Ecuadorian representatives announced they had come to an agreement for Assange to be questioned over rape allegations, after Swedish officials formally requested permission to interrogate the 44-year-old Australian in the Ecuadorian embassy in London, where he has been living since June 19, 2012.
"We will cooperate with the Swedish authorities so they can take some statements. We have said that from the beginning," Ecuadoran Foreign Minister Ricardo Patino said in an interview with website Ecuadorinmediato.
Patino said the questioning would take place under Ecuadorian law, as Assange "is under our country's jurisdiction."
Despite not being clear on "exactly what the procedure is" Patino said the questioning would be undertaken by Ecuadorian prosecutors, however their Swedish counterparts could also be present.
How can Sweden pretend any credibility when its last 34 out of 38 press releases are about someone not even charged https://t.co/dD7xH2JlhE— WikiLeaks (@wikileaks) January 13, 2016
Assange has not left the embassy since applying for Ecuadorian political asylum in June 2012, which he was granted two months later.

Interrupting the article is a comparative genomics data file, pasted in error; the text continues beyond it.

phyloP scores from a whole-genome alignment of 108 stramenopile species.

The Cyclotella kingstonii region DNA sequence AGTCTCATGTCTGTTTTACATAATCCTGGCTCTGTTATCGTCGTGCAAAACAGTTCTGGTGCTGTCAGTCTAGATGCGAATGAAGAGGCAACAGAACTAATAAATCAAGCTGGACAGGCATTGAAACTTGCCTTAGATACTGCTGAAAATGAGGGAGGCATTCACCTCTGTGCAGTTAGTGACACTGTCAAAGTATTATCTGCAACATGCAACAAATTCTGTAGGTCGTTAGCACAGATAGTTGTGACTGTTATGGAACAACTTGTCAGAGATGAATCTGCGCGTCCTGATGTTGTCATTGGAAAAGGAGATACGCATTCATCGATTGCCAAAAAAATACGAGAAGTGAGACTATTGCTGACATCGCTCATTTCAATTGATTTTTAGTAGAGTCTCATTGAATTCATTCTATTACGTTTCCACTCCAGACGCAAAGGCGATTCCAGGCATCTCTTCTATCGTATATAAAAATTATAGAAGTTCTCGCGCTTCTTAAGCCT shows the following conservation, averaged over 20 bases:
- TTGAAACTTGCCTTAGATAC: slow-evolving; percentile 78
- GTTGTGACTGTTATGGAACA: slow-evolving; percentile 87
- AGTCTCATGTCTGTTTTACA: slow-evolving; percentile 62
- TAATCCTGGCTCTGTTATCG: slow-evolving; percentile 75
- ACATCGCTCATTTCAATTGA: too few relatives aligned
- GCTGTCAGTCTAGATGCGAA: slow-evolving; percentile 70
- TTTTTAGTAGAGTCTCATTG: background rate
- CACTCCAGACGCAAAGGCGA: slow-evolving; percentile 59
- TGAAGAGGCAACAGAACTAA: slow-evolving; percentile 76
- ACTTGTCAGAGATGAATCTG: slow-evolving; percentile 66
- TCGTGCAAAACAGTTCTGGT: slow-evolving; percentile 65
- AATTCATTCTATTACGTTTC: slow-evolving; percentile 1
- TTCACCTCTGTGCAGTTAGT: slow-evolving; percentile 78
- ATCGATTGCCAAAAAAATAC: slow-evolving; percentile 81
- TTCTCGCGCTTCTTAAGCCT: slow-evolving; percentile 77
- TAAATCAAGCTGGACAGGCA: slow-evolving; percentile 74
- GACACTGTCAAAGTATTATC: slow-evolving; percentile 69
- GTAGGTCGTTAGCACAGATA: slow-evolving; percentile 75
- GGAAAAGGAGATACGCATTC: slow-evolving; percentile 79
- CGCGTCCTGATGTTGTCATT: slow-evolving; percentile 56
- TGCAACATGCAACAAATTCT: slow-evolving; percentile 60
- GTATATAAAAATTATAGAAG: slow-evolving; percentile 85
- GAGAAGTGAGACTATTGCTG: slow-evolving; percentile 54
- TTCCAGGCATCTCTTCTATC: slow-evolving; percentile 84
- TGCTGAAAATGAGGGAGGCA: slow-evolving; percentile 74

The Australian, however, has been unable to travel to the South American country, after the UK announced that it would not grant the 44-year-old safe passage should he step outside the embassy, adding that they would extradite him to Sweden.
Swedish authorities are pursuing Assange over a rape allegation, while a further sexual assault probe was dropped after the five-year statute of limitations expired.
The Australian has denied the allegations, saying all sexual encounters were consensual.
He has accused Sweden of pandering to US interests, and has refused to travel to Sweden for questioning amid fears he may be extradited to the US, who have been investigating him over the publishing of hundreds of thousands of classified US military and diplomatic documents.
Ecuadorian foreign minister Patino also questioned Sweden's handling of the situation, asking why it had taken Stockholm "so long" to agree to question Assange under Ecuadorian law.
"We believe there really is a process of persecution" against Assange, he said.
In March, Swedish prosecutors dropped their demand to question the WikiLeaks chief in Sweden. However, officials didn't sign an agreement on general cooperation with Ecuador until December.